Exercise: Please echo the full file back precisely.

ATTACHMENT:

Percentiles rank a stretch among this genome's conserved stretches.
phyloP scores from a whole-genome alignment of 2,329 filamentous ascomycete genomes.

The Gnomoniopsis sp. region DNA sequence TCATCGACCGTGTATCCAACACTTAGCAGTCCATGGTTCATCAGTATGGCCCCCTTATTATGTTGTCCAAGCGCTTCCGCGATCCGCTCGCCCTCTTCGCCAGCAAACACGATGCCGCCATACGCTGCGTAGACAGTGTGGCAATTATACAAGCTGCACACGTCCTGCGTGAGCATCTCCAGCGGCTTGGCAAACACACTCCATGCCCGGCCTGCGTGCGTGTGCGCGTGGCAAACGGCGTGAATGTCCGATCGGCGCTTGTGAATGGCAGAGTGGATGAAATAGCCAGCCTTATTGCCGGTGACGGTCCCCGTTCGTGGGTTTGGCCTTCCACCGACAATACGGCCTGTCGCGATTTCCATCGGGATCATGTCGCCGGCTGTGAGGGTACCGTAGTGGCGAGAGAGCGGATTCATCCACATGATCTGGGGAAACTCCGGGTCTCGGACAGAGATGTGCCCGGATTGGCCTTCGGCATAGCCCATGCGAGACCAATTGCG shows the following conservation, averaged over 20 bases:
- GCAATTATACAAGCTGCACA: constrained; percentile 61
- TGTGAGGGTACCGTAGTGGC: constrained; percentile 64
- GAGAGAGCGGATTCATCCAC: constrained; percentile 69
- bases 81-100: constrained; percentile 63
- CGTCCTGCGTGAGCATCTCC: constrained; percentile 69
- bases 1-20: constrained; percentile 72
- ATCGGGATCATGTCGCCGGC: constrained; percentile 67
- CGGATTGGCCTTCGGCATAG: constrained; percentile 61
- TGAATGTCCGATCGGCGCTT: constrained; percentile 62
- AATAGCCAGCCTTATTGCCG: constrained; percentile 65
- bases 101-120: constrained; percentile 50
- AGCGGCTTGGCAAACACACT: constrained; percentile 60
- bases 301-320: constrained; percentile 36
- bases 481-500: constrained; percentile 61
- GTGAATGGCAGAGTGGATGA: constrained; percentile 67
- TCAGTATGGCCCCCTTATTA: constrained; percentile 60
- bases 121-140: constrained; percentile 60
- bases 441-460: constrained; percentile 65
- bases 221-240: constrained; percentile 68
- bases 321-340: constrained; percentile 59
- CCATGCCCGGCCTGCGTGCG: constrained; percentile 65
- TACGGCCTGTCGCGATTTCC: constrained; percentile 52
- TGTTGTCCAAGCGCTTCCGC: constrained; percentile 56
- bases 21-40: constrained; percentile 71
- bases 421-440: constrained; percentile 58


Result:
Percentiles rank a stretch among this genome's conserved stretches.
phyloP scores from a whole-genome alignment of 2,329 filamentous ascomycete genomes.

The Gnomoniopsis sp. region DNA sequence TCATCGACCGTGTATCCAACACTTAGCAGTCCATGGTTCATCAGTATGGCCCCCTTATTATGTTGTCCAAGCGCTTCCGCGATCCGCTCGCCCTCTTCGCCAGCAAACACGATGCCGCCATACGCTGCGTAGACAGTGTGGCAATTATACAAGCTGCACACGTCCTGCGTGAGCATCTCCAGCGGCTTGGCAAACACACTCCATGCCCGGCCTGCGTGCGTGTGCGCGTGGCAAACGGCGTGAATGTCCGATCGGCGCTTGTGAATGGCAGAGTGGATGAAATAGCCAGCCTTATTGCCGGTGACGGTCCCCGTTCGTGGGTTTGGCCTTCCACCGACAATACGGCCTGTCGCGATTTCCATCGGGATCATGTCGCCGGCTGTGAGGGTACCGTAGTGGCGAGAGAGCGGATTCATCCACATGATCTGGGGAAACTCCGGGTCTCGGACAGAGATGTGCCCGGATTGGCCTTCGGCATAGCCCATGCGAGACCAATTGCG shows the following conservation, averaged over 20 bases:
- GCAATTATACAAGCTGCACA: constrained; percentile 61
- TGTGAGGGTACCGTAGTGGC: constrained; percentile 64
- GAGAGAGCGGATTCATCCAC: constrained; percentile 69
- bases 81-100: constrained; percentile 63
- CGTCCTGCGTGAGCATCTCC: constrained; percentile 69
- bases 1-20: constrained; percentile 72
- ATCGGGATCATGTCGCCGGC: constrained; percentile 67
- CGGATTGGCCTTCGGCATAG: constrained; percentile 61
- TGAATGTCCGATCGGCGCTT: constrained; percentile 62
- AATAGCCAGCCTTATTGCCG: constrained; percentile 65
- bases 101-120: constrained; percentile 50
- AGCGGCTTGGCAAACACACT: constrained; percentile 60
- bases 301-320: constrained; percentile 36
- bases 481-500: constrained; percentile 61
- GTGAATGGCAGAGTGGATGA: constrained; percentile 67
- TCAGTATGGCCCCCTTATTA: constrained; percentile 60
- bases 121-140: constrained; percentile 60
- bases 441-460: constrained; percentile 65
- bases 221-240: constrained; percentile 68
- bases 321-340: constrained; percentile 59
- CCATGCCCGGCCTGCGTGCG: constrained; percentile 65
- TACGGCCTGTCGCGATTTCC: constrained; percentile 52
- TGTTGTCCAAGCGCTTCCGC: constrained; percentile 56
- bases 21-40: constrained; percentile 71
- bases 421-440: constrained; percentile 58